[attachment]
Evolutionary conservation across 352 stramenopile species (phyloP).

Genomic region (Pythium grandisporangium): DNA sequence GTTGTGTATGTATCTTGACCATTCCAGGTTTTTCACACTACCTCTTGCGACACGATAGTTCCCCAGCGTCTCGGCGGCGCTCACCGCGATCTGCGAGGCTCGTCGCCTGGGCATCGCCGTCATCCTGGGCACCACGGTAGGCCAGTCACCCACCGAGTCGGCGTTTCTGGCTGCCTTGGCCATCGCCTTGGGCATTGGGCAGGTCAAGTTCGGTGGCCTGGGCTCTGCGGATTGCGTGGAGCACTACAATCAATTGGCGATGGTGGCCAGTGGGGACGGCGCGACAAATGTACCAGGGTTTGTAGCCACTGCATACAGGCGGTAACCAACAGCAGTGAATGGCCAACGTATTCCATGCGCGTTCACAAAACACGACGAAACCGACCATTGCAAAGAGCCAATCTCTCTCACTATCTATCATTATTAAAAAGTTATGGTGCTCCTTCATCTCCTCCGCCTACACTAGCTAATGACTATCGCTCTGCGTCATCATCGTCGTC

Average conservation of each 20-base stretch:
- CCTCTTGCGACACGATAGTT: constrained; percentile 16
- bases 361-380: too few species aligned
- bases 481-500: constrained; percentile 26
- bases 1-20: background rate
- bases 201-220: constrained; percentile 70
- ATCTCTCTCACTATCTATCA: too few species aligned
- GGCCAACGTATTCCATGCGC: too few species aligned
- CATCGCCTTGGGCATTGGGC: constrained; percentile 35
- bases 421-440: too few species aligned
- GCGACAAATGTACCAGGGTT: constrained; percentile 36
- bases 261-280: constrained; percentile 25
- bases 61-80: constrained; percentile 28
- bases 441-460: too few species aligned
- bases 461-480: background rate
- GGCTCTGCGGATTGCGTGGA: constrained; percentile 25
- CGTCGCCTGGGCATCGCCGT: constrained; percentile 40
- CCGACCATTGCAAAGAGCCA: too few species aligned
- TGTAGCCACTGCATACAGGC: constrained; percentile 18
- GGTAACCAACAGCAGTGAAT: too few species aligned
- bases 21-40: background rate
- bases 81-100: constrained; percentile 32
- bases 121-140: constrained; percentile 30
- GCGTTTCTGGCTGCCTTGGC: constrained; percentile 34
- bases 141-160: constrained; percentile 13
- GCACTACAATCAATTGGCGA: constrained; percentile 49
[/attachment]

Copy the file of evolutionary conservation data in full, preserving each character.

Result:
Evolutionary conservation across 352 stramenopile species (phyloP).

Genomic region (Pythium grandisporangium): DNA sequence GTTGTGTATGTATCTTGACCATTCCAGGTTTTTCACACTACCTCTTGCGACACGATAGTTCCCCAGCGTCTCGGCGGCGCTCACCGCGATCTGCGAGGCTCGTCGCCTGGGCATCGCCGTCATCCTGGGCACCACGGTAGGCCAGTCACCCACCGAGTCGGCGTTTCTGGCTGCCTTGGCCATCGCCTTGGGCATTGGGCAGGTCAAGTTCGGTGGCCTGGGCTCTGCGGATTGCGTGGAGCACTACAATCAATTGGCGATGGTGGCCAGTGGGGACGGCGCGACAAATGTACCAGGGTTTGTAGCCACTGCATACAGGCGGTAACCAACAGCAGTGAATGGCCAACGTATTCCATGCGCGTTCACAAAACACGACGAAACCGACCATTGCAAAGAGCCAATCTCTCTCACTATCTATCATTATTAAAAAGTTATGGTGCTCCTTCATCTCCTCCGCCTACACTAGCTAATGACTATCGCTCTGCGTCATCATCGTCGTC

Average conservation of each 20-base stretch:
- CCTCTTGCGACACGATAGTT: constrained; percentile 16
- bases 361-380: too few species aligned
- bases 481-500: constrained; percentile 26
- bases 1-20: background rate
- bases 201-220: constrained; percentile 70
- ATCTCTCTCACTATCTATCA: too few species aligned
- GGCCAACGTATTCCATGCGC: too few species aligned
- CATCGCCTTGGGCATTGGGC: constrained; percentile 35
- bases 421-440: too few species aligned
- GCGACAAATGTACCAGGGTT: constrained; percentile 36
- bases 261-280: constrained; percentile 25
- bases 61-80: constrained; percentile 28
- bases 441-460: too few species aligned
- bases 461-480: background rate
- GGCTCTGCGGATTGCGTGGA: constrained; percentile 25
- CGTCGCCTGGGCATCGCCGT: constrained; percentile 40
- CCGACCATTGCAAAGAGCCA: too few species aligned
- TGTAGCCACTGCATACAGGC: constrained; percentile 18
- GGTAACCAACAGCAGTGAAT: too few species aligned
- bases 21-40: background rate
- bases 81-100: constrained; percentile 32
- bases 121-140: constrained; percentile 30
- GCGTTTCTGGCTGCCTTGGC: constrained; percentile 34
- bases 141-160: constrained; percentile 13
- GCACTACAATCAATTGGCGA: constrained; percentile 49